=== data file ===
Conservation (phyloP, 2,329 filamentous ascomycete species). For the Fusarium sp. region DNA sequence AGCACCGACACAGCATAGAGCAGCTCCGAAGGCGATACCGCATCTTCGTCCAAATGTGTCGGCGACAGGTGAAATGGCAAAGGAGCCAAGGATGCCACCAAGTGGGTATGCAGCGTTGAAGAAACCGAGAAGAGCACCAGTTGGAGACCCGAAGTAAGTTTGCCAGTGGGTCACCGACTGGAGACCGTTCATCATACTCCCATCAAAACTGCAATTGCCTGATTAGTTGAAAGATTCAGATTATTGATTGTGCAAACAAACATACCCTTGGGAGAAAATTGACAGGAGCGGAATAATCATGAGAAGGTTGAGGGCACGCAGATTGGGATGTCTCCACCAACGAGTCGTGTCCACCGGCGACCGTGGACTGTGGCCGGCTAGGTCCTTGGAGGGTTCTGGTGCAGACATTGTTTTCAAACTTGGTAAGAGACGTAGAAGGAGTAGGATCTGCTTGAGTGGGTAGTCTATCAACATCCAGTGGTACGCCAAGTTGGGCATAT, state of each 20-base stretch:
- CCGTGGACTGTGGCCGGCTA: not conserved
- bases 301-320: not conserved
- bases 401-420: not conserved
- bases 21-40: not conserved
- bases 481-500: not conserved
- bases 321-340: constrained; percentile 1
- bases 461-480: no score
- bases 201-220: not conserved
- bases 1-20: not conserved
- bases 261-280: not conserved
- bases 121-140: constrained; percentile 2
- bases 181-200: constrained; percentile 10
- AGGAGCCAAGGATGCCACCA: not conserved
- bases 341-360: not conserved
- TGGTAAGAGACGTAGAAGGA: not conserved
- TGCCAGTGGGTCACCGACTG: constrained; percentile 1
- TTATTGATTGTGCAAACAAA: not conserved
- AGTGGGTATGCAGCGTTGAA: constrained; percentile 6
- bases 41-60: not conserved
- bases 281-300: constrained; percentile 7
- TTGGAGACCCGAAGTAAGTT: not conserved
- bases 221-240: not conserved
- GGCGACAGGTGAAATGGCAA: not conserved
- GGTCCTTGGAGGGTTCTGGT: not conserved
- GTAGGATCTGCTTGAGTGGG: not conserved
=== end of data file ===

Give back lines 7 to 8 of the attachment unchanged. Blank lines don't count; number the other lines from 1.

- bases 321-340: constrained; percentile 1
- bases 461-480: no score